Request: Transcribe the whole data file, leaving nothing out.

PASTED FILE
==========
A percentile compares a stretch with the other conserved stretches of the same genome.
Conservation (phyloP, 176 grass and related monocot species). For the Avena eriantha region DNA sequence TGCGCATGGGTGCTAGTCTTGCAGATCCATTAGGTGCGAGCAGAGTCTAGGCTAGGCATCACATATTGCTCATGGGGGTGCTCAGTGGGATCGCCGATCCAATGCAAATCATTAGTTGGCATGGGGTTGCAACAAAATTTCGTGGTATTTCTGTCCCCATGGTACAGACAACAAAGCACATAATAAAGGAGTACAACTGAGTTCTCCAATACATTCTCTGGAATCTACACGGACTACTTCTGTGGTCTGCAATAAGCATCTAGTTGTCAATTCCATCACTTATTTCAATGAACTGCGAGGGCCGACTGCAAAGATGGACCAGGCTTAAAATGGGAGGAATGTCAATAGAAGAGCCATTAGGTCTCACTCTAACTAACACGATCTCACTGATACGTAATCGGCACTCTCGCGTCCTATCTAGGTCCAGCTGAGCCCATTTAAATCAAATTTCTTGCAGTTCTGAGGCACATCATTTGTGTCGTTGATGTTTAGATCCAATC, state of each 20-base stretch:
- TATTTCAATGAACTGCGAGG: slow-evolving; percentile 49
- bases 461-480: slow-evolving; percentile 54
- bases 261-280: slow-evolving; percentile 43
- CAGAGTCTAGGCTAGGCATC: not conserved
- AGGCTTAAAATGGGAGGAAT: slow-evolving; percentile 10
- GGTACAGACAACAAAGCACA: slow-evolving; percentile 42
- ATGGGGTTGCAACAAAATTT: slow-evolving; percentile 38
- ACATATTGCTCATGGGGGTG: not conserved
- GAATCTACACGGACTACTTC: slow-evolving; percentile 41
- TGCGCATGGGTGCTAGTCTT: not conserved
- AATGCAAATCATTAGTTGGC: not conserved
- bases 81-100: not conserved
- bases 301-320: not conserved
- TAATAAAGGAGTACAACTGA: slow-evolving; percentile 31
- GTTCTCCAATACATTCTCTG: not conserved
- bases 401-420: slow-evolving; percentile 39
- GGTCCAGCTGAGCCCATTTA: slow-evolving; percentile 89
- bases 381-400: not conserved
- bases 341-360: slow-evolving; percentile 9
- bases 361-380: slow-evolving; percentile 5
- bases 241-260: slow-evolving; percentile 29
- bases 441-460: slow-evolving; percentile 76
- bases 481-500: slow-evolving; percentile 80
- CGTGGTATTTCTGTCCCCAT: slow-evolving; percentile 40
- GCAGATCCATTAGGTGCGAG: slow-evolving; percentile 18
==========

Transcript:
A percentile compares a stretch with the other conserved stretches of the same genome.
Conservation (phyloP, 176 grass and related monocot species). For the Avena eriantha region DNA sequence TGCGCATGGGTGCTAGTCTTGCAGATCCATTAGGTGCGAGCAGAGTCTAGGCTAGGCATCACATATTGCTCATGGGGGTGCTCAGTGGGATCGCCGATCCAATGCAAATCATTAGTTGGCATGGGGTTGCAACAAAATTTCGTGGTATTTCTGTCCCCATGGTACAGACAACAAAGCACATAATAAAGGAGTACAACTGAGTTCTCCAATACATTCTCTGGAATCTACACGGACTACTTCTGTGGTCTGCAATAAGCATCTAGTTGTCAATTCCATCACTTATTTCAATGAACTGCGAGGGCCGACTGCAAAGATGGACCAGGCTTAAAATGGGAGGAATGTCAATAGAAGAGCCATTAGGTCTCACTCTAACTAACACGATCTCACTGATACGTAATCGGCACTCTCGCGTCCTATCTAGGTCCAGCTGAGCCCATTTAAATCAAATTTCTTGCAGTTCTGAGGCACATCATTTGTGTCGTTGATGTTTAGATCCAATC, state of each 20-base stretch:
- TATTTCAATGAACTGCGAGG: slow-evolving; percentile 49
- bases 461-480: slow-evolving; percentile 54
- bases 261-280: slow-evolving; percentile 43
- CAGAGTCTAGGCTAGGCATC: not conserved
- AGGCTTAAAATGGGAGGAAT: slow-evolving; percentile 10
- GGTACAGACAACAAAGCACA: slow-evolving; percentile 42
- ATGGGGTTGCAACAAAATTT: slow-evolving; percentile 38
- ACATATTGCTCATGGGGGTG: not conserved
- GAATCTACACGGACTACTTC: slow-evolving; percentile 41
- TGCGCATGGGTGCTAGTCTT: not conserved
- AATGCAAATCATTAGTTGGC: not conserved
- bases 81-100: not conserved
- bases 301-320: not conserved
- TAATAAAGGAGTACAACTGA: slow-evolving; percentile 31
- GTTCTCCAATACATTCTCTG: not conserved
- bases 401-420: slow-evolving; percentile 39
- GGTCCAGCTGAGCCCATTTA: slow-evolving; percentile 89
- bases 381-400: not conserved
- bases 341-360: slow-evolving; percentile 9
- bases 361-380: slow-evolving; percentile 5
- bases 241-260: slow-evolving; percentile 29
- bases 441-460: slow-evolving; percentile 76
- bases 481-500: slow-evolving; percentile 80
- CGTGGTATTTCTGTCCCCAT: slow-evolving; percentile 40
- GCAGATCCATTAGGTGCGAG: slow-evolving; percentile 18